A resident DJ serves up classic hits to a mixture of both young Venetians and visitors – this is one of the only places to dance until late in the city. Open until 3am most nights. Closed in the summer months.
Calle delle Botteghe that leads onto Salizada San Samuele is our favourite place to shop in Venice. Here you will find our friend Chiarastella Cattana and her gorgeous textiles, napkins and clothes along with paper thin glasses by Yali Murano (if you ask Chiarastella nicely she’ll take you to the Yali glass studio around the corner which is fantastic). Farther along is print and photographic specialist Giorgio Mastinu, jeweller Antonia Miletto in her pretty orange shop then old favourites such as Farmacia di Santa Maria Novella for a large bar of Melograno soap. Recently opened next door to Santa Maria Novella is the chic spectacle shop Ottica Manuela, less you forget it was the Venetians who invented spectacles.
Opposite, is Alma Zevi who founded her gallery in 2016 is definitely one of Venice’s coolest up-and-coming gallerists and one to watch. The gallery regularly hosts artist residencies where new bodies of work are produced in response to the city’s unique cultural heritage.
Inside this tiny, scruffy, dimly-lit shop surrounded by printing presses you will find the most exquisite business cards, book plates and stationery. Gianni Basso was an apprentice to Armenian monks at the age of 14 and runs the only shop of its kind in Venice. Gianni is not a fan of the telephone or internet so you need to visit him in person, if you mention Bellini he might just turn around your order in time for you to take home. If not it will appear mailed in brown paper and knotted with twine.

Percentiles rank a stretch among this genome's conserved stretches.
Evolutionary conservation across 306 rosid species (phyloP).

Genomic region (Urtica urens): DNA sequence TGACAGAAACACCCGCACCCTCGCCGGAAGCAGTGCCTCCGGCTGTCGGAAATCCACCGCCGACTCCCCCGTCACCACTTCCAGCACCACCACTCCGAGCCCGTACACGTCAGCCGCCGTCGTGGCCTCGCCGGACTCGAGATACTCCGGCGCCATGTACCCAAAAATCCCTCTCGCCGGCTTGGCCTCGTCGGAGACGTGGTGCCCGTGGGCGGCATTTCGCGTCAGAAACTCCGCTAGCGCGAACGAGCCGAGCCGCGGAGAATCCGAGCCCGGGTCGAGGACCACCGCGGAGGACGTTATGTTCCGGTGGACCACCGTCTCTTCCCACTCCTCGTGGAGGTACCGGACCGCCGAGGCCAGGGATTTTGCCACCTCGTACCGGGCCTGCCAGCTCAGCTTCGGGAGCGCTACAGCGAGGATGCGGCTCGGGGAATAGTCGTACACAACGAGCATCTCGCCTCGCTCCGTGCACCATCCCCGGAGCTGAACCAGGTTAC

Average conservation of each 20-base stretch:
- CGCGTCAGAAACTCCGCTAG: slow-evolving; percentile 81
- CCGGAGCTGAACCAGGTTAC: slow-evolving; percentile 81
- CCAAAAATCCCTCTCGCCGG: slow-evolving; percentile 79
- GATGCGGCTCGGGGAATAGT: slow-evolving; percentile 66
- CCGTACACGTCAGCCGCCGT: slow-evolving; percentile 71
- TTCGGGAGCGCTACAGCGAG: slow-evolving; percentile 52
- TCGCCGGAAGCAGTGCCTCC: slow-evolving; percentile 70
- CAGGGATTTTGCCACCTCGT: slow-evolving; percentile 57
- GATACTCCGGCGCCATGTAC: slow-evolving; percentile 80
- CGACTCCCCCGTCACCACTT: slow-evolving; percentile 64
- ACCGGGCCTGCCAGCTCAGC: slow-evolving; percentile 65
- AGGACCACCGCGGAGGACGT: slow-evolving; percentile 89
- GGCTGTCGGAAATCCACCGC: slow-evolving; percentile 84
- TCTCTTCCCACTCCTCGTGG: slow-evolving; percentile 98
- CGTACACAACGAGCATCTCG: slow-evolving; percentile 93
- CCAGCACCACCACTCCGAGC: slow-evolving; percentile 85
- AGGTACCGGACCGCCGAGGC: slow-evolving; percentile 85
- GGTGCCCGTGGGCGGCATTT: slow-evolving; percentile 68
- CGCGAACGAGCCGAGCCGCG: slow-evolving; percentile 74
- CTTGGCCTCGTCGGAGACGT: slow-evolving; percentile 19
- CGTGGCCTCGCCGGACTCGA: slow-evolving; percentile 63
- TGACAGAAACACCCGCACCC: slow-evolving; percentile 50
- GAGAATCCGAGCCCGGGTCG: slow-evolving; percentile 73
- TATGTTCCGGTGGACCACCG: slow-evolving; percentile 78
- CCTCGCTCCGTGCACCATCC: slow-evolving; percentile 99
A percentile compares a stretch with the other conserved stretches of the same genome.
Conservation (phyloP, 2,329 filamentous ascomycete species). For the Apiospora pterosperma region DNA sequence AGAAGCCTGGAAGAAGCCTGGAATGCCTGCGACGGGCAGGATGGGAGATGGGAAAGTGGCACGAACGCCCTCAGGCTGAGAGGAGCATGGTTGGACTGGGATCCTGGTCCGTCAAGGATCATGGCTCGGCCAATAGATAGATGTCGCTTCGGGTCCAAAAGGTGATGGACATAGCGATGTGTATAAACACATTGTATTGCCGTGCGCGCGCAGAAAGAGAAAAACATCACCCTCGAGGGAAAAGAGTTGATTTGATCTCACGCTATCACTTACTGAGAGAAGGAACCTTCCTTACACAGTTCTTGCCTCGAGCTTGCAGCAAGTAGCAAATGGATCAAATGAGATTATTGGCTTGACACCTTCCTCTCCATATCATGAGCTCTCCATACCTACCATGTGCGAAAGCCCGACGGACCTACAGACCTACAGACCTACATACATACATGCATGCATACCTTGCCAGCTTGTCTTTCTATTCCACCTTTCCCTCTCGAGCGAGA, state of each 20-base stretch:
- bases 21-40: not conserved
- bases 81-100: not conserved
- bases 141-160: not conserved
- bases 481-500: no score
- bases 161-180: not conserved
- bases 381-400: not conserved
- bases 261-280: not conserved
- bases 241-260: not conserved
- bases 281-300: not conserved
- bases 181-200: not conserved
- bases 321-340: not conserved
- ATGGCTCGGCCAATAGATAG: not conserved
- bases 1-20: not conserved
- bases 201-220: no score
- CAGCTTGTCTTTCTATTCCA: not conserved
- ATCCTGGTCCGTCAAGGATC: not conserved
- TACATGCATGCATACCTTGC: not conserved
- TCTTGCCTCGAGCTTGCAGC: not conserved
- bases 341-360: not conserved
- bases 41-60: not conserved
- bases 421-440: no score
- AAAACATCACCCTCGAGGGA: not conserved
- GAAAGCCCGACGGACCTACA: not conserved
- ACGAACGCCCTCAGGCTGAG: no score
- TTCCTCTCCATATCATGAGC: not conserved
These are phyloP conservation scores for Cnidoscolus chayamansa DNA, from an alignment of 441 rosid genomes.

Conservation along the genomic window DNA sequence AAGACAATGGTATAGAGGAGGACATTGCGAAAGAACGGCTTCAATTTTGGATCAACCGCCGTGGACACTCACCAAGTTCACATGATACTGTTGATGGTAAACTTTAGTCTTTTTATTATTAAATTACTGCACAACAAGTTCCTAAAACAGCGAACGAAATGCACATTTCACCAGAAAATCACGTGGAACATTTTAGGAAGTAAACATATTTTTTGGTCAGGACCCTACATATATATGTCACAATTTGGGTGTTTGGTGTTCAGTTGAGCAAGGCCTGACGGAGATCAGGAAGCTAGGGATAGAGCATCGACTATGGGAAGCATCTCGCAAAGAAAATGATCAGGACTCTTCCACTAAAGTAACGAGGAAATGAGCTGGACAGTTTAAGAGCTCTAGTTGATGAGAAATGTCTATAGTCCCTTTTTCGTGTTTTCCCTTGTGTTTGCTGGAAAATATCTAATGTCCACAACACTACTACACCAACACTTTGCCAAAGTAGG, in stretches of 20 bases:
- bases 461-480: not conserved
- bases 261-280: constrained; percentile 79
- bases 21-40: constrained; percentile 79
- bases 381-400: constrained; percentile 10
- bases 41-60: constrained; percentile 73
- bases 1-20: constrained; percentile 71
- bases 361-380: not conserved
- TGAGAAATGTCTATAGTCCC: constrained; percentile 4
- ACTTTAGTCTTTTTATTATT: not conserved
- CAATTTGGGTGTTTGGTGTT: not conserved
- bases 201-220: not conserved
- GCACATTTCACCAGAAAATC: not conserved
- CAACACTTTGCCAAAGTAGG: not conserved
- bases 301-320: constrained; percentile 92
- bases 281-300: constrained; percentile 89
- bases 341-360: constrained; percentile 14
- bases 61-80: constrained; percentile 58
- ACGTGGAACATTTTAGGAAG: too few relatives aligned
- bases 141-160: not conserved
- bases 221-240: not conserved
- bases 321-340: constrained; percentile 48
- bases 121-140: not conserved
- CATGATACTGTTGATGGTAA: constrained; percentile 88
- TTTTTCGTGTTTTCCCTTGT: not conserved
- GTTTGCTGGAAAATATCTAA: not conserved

The charming bespectacled Bruno Amadi has run his tiny workshop/glass store for the past 36 years. Much loved by the Venetians and those who understand glass this is a wonderful place to build a collection. Bruno is forever designing new pieces but the flecked, long-beaked birds of the lagoon are perpetual favourites, not to mention his enchanting vegetable collection including porcini mushrooms, chicory leaves, borlotti beans and peas bursting out of their pods. Persevere if at first he doesn’t want to let you into his shop!
Finally, the women’s prison on the Giudecca has a terrific shop Process Collettivo selling the beauty products, silk prints, and much more on Rio Terà dei Pensieri (just opposite the entrance to the Frari). Well worth a visit and for a very good cause.
READ & WATCH
J. G. Links
John Julius Norwich
Daphne du Maurier